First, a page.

Exploring History–Dealey Plaza

Dealey Plaza is the site of the assassination of John F. Kennedy in Dallas, Texas. Dallas is where we began and ended our Monopoly travels for 2016 and we wanted to spend some time in Dallas taking in a sight or two. When researching things to do and see in Dallas, Dealey Plaza seemed the most intriguing so that is the first thing we headed to see. Our flight landed mid-morning on a sunny, mild Thursday. After collecting our bags and renting a car for the week it was lunch time so we headed to a nearby place to grab a quick bite and then we were off to downtown Dallas.

Dealey Plaza panoramic

Map of the landmarks surrounding Dealey Plaza

Dealey Plaza is much the same as it was in November or 1963 making it easier to imagine the events of the JFK assassination (although some of the skyline has changed). Once parked on this warming spring afternoon, the first stop was the Sixth Floor Museum which was the location Lee Harvey Oswald shot from. Along the way from a nearby parking lot it hits you as you look to right, this is it, this is where President Kennedy was killed. Right there on that street! I’ve been asked a couple of times what the street is like. Many expect it has become a memorial no longer in use except by pedestrians exploring this historical place. To the contrary, it is a busy street much in use as any other street except this one bears an ‘X’ in the middle of it to mark the location of the killing shot.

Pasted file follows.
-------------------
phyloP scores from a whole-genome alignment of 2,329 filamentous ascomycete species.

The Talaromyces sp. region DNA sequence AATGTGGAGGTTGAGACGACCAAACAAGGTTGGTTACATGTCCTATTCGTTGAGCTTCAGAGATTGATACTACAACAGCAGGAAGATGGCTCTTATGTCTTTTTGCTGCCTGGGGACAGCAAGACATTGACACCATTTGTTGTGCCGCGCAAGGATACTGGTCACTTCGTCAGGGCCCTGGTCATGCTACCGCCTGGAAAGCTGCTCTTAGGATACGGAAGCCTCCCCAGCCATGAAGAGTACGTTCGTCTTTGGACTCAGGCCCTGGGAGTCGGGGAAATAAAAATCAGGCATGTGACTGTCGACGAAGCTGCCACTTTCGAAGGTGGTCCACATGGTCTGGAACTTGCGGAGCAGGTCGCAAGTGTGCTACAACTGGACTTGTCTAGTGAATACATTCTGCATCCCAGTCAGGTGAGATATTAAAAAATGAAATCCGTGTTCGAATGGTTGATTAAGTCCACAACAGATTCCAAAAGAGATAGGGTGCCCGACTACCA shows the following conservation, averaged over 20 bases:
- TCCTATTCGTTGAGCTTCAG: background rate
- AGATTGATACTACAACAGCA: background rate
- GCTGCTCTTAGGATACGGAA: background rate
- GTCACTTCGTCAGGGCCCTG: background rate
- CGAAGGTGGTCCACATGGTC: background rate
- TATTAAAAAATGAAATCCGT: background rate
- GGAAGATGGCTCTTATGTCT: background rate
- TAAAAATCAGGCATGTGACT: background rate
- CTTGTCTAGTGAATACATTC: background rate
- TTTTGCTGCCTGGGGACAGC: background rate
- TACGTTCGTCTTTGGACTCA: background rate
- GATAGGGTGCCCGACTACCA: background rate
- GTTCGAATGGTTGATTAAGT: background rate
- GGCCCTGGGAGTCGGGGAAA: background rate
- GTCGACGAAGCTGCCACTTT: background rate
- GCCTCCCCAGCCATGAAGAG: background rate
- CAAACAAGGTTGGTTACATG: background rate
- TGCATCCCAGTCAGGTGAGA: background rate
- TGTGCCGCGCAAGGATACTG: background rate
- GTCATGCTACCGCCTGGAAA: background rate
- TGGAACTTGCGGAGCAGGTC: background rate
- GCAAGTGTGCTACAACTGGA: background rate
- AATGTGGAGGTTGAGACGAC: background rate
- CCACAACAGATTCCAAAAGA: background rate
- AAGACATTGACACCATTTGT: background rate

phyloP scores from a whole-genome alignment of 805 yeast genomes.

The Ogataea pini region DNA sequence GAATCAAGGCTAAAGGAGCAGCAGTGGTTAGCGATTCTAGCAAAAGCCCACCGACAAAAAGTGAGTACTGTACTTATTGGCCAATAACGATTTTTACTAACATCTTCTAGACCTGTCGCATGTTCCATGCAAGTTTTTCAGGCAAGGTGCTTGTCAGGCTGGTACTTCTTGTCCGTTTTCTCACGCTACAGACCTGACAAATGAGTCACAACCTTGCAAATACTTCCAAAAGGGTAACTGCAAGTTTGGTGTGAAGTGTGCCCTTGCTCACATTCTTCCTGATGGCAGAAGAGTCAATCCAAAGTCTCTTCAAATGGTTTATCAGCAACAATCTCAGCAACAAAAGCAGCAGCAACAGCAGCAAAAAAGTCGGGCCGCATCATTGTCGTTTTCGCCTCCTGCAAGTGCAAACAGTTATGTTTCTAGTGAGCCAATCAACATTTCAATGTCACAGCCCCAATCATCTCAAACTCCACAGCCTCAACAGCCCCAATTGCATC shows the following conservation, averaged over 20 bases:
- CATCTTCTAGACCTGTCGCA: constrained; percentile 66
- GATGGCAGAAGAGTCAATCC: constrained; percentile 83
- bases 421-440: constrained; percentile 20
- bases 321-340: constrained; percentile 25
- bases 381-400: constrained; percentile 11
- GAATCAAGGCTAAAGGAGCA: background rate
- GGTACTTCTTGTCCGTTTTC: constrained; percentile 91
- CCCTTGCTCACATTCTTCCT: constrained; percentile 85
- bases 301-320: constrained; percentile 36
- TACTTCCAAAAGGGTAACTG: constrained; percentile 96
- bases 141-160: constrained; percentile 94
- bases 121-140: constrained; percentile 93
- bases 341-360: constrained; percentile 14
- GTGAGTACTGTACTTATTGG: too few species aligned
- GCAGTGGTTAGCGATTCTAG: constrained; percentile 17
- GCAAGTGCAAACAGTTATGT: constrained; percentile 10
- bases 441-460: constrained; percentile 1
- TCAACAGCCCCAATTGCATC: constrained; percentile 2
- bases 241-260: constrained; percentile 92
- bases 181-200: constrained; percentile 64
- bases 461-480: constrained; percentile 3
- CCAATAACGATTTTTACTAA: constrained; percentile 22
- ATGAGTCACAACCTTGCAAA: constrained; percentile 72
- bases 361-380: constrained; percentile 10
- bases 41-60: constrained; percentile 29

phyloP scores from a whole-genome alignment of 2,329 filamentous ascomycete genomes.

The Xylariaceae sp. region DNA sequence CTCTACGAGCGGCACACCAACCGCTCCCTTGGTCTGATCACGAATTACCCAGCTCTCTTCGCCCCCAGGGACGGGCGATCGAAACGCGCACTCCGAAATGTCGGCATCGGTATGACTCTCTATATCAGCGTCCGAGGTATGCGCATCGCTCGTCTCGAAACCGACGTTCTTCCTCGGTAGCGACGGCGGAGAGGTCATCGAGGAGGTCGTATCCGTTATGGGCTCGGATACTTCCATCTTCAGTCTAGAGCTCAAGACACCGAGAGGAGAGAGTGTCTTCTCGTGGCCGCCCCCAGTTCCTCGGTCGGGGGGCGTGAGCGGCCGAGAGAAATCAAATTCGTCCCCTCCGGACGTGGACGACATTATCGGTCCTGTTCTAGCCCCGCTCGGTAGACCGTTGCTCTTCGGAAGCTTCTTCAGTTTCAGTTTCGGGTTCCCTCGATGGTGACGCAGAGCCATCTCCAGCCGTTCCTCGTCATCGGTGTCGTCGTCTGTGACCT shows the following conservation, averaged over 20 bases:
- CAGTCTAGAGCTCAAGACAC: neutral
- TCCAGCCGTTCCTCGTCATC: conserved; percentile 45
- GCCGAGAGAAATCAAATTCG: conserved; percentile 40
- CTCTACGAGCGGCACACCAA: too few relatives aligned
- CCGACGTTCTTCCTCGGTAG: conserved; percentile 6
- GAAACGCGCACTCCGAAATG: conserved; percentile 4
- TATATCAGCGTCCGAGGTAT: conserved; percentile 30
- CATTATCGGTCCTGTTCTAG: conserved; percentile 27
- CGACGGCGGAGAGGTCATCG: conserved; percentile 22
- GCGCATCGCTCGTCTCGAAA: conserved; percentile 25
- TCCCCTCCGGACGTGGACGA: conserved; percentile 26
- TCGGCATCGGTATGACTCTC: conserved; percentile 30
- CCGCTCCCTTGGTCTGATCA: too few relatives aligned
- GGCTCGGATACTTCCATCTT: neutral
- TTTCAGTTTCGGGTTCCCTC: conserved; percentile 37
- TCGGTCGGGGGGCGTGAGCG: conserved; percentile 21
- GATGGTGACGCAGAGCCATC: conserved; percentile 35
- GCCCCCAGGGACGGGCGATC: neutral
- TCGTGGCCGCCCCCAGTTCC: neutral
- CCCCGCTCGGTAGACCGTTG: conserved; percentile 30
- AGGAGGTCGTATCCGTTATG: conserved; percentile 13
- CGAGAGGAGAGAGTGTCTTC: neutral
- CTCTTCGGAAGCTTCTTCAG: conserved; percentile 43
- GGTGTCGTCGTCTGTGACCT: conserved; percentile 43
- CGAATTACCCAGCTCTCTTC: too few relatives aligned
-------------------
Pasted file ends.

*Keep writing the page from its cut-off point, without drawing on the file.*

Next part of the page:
X marks the spot

Entering the old book depository, which is now a museum, a sense of curiosity and sadness overtakes you. There is a place to purchase tickets and wait in line for your time to ride an elevator to the 6th floor to learn more about the assassination. Be warned, the procedure of getting tickets and entering the waiting line gets a little confusing and seems inefficient but there are staff to direct you around. As the doors open on the 6th floor you enter a dimly lit maze of informational boards, videos, and physical displays all there to provide information leading you to an unfortunate and expected end. There’s a look back at John and Jackie’s up bringing as well as their road to the white house as president and first lady and the policies put forth by JFK.  All of this is providing a better understanding of the potential reason Kennedy was not popular among some groups and why they may have wanted him killed. As you move through the museum, these displays move towards the assassination itself and the timeline of what happened during that short period of time and how that information was broadcast throughout the world. The museum ends with Lee Harvey Oswald being shot as well and the evidence used by the Warren Commission to declare Oswald as working alone and how he assassinated the President. There is a small amount of evidence pointing to the infamous ‘grassy knoll’. Our day in Dallas ended with a drive down Elm Street passing over the ‘X’ in the road to get one final perspective of the assassination of John F. Kennedy.

The grassy knoll in the upper right and triple overpass

You can watch documentaries or movies, read books, and see pictures of Dealey Plaza but it is not the same as being in the area and viewing it with your own eyes. Pictures and videos don’t give you the same sense of perspective. It’s difficult to imagine the skill required to make the shots Lee Harvey Oswald is credited with or where the crowds gathered, how sharp the turn is the motorcade made to go down Elm St until you see it yourself and walk through the depository looking over the plaza. An educational experience for those who are able to do so.